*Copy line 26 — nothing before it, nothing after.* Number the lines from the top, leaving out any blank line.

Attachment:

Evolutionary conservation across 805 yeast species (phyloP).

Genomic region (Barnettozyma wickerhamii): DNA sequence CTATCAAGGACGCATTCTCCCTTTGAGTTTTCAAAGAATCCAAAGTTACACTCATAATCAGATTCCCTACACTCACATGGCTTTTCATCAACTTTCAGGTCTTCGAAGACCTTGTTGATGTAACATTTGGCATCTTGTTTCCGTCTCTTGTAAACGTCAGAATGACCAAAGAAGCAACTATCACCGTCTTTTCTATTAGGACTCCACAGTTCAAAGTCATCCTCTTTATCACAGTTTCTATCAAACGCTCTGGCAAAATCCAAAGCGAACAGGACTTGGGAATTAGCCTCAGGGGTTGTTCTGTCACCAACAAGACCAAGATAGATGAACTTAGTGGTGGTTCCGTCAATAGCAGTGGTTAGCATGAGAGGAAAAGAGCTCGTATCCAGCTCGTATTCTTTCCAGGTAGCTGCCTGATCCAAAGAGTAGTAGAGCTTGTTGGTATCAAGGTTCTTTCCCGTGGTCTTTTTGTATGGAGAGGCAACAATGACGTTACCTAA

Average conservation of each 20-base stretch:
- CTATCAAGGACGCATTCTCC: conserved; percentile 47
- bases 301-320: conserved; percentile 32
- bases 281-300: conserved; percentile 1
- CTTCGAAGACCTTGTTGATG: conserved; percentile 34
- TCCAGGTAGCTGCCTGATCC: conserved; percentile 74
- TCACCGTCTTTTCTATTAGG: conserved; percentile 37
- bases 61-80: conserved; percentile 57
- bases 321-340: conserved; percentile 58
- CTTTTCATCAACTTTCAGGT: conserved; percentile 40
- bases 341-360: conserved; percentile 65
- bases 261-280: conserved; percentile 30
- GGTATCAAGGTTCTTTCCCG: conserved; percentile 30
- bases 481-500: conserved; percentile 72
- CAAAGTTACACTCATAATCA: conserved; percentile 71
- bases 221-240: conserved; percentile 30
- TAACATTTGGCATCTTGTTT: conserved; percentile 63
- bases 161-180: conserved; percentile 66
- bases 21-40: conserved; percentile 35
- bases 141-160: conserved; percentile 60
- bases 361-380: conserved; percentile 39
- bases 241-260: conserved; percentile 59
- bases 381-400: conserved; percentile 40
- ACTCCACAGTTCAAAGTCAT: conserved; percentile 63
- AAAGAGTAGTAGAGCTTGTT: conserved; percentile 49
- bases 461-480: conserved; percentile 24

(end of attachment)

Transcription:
- ACTCCACAGTTCAAAGTCAT: conserved; percentile 63